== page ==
5x5 Gaussian filter, CT data set Uni Essen

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- Contrast enhancement is combined with noise enhancement.
- Noise reduction also decreases contrasts.

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- Problems during preprocessing are related to the fixed kernel sizes. In some image parts, they are too small, in others they are too large.
- Idea: Adaptive neighborhoods, which adapt in size and form to local image characteristics (grey values, gradients, textures, …).
- Procedure: Starting from each central pixel/voxel, pixels/voxels in the neighborhood, which are “similar” in relation to the chosen image characteristics, are searched.

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- Similarity is defined through an additive or multiplicative tolerance criterion. (i,j) is the central pixel/voxel. “f” are, e.g., grey values. “T1, T2” are threshold values.
- Additive: |f(k,l) – f(i,j)| T1
- Multiplicative: (|f(k,l) – f(i,j)| )/ f(i,j) T2
Specific procedure:

Search for pixels/voxels in the direct neighborhood that fulfill the similarity criterion.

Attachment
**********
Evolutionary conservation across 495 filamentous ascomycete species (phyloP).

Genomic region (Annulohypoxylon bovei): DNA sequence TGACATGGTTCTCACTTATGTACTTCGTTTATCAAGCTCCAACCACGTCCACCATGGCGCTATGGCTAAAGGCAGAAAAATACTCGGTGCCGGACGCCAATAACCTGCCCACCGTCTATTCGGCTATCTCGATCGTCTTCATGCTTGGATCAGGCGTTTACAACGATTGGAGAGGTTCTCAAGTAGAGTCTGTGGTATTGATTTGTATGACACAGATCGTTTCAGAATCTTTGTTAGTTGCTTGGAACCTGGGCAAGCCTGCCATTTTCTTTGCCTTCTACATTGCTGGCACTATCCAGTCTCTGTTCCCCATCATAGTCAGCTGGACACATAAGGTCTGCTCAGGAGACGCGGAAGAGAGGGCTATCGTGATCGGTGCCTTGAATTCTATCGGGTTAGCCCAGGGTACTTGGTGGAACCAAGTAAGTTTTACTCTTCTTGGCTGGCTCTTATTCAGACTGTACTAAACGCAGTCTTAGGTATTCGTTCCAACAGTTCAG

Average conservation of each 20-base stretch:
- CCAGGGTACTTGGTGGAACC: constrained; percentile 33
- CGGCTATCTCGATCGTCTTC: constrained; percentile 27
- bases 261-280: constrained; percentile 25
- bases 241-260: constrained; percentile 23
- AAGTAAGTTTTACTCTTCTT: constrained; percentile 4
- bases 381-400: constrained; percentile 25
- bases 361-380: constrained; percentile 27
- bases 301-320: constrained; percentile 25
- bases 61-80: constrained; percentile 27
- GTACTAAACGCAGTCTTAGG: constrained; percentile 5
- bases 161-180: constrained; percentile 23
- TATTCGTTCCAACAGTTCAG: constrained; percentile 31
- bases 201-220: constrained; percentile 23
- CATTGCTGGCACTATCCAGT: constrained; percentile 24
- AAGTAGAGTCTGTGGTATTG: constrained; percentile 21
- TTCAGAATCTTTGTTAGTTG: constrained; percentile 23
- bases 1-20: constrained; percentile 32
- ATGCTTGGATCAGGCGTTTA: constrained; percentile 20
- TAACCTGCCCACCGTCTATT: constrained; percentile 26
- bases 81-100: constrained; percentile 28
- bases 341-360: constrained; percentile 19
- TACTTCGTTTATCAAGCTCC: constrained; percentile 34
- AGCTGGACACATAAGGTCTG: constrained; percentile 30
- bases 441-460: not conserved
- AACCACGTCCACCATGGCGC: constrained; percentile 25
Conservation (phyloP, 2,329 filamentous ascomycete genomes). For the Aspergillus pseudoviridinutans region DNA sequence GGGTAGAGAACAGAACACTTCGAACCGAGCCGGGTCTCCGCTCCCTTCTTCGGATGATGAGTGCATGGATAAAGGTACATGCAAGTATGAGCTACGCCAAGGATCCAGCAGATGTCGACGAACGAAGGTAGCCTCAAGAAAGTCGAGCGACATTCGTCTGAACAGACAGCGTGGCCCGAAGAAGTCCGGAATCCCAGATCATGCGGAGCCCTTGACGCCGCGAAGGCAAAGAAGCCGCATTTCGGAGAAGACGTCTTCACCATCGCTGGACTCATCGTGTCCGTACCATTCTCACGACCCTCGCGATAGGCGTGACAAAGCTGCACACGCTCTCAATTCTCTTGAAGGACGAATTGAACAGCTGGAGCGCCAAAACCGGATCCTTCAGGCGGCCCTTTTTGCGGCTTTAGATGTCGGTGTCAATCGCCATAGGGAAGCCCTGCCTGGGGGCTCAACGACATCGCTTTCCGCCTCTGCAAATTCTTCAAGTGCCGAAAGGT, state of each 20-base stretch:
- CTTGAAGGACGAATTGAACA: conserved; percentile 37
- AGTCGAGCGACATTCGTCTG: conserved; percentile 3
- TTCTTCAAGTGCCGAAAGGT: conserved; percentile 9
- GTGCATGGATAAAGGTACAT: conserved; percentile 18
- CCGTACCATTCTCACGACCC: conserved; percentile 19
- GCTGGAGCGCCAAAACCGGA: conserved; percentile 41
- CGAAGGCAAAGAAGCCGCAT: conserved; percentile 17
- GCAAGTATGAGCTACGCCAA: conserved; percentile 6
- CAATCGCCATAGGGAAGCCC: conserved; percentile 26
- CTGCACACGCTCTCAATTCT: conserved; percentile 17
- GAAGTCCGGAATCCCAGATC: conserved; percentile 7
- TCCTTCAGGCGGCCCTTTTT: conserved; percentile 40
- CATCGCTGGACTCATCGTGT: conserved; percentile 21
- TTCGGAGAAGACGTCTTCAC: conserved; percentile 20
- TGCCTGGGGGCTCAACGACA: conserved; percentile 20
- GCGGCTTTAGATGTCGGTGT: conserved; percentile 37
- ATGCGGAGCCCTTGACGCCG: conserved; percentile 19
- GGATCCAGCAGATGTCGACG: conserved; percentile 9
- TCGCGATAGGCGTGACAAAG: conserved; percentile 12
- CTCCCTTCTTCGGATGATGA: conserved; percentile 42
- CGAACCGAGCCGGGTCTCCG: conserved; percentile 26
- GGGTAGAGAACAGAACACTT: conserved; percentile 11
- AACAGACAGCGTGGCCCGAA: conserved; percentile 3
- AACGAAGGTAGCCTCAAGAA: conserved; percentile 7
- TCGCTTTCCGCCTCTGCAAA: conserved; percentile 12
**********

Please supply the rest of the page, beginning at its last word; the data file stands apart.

Search for all of these pixels/voxels in their neighborhood (recursive).

Criterion for cancellation: no further pixels/voxels fulfill the criterion.

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Applications:

- Noise suppression (Gaussian, Median)
- Edges are better preserved.
- Tolerance criterion depends on the type of noise.
- Unsuitable in case of pulsed noise.

- Histogram modification
- Instead of global equalization: application in adaptive neighborhood.
- Application in case of image inhomogeneities, e.g. MR data.

- Contrast enhancement
- Medium contrasts may be specifically enhanced through the use of adaptive neighborhoods. (Strong contrasts need no enhancement, weak contrasts can mostly be traced back to noise.)

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Elongated structures are identified via an Eigenvalue analysis of the Hessian matrix (approximated 2nd derivatives).

Major application: vasc. Structures -> vesselness filtering

More about this topic: In the exercises!